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New paper on genetic convergence of echolocation-related genes in birds and mammals is out!



 


Abstract

Echolocation, the detection of objects by means of sound waves, has evolved independently in diverse animals. Echolocators include not only mammals such as toothed whales and yangochiropteran and rhinolophoid bats but also Rousettus fruit bats, as well as two bird lineages, oilbirds and swiftlets. In whales and yangochiropteran and rhinolophoid bats, positive selection and molecular convergence has been documented in key hearing-related genes, such as prestin (SLC26A5), but few studies have examined these loci in other echolocators. Here, we examine patterns of selection and convergence in echolocation-related genes in echolocating birds and Rousettus bats. Fewer of these loci were under selection in Rousettus or birds compared with classically recognized echolocators, and elevated convergence (compared to outgroups) was not evident across this gene set. In certain genes, however, we detected convergent substitutions with potential functional relevance, including convergence between Rousettus and classic echolocators in prestin at a site known to affect hair cell electromotility. We also detected convergence between Yangochiroptera, Rhinolophidea, and oilbirds in TMC1, an important mechanosensory transduction channel in vertebrate hair cells, and observed an amino acid change at the same site within the pore domain. Our results suggest that although most proteins implicated in echolocation in specialized mammals may not have been recruited in birds or Rousettus fruit bats, certain hearing-related loci may have undergone convergent functional changes. Investigating adaptations in diverse echolocators will deepen our understanding of this unusual sensory modality.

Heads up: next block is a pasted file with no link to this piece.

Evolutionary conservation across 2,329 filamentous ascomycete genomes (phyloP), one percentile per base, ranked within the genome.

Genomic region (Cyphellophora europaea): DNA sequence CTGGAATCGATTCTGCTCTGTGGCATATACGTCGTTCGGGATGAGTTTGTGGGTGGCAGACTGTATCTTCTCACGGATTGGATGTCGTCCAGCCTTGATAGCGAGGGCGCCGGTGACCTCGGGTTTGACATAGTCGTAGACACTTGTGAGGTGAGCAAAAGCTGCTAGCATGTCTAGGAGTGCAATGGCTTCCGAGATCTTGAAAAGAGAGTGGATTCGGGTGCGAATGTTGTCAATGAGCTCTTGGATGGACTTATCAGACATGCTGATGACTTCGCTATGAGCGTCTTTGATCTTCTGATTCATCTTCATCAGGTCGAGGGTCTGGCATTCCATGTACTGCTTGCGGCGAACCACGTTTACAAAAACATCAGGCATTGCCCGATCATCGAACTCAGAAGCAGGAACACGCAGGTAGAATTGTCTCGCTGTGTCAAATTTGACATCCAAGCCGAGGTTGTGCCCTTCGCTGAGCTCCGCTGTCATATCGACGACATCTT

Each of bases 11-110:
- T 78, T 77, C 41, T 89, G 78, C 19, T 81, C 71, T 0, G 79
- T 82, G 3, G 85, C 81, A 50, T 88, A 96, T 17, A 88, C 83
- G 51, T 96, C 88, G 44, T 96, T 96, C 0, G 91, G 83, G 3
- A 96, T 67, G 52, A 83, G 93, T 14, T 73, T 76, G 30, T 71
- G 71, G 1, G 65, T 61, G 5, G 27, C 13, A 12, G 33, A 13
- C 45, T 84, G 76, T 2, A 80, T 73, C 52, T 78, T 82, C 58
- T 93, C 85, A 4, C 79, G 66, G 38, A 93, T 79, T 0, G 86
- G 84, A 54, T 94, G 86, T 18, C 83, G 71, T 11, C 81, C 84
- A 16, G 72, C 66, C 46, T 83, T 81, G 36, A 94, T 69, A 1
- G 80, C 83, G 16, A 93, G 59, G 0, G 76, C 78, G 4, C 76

Oilbird Photo © Sam Zhang

Rousettus Photo © Chaitra Ramaiah & Rajesh Puttaswamaiah



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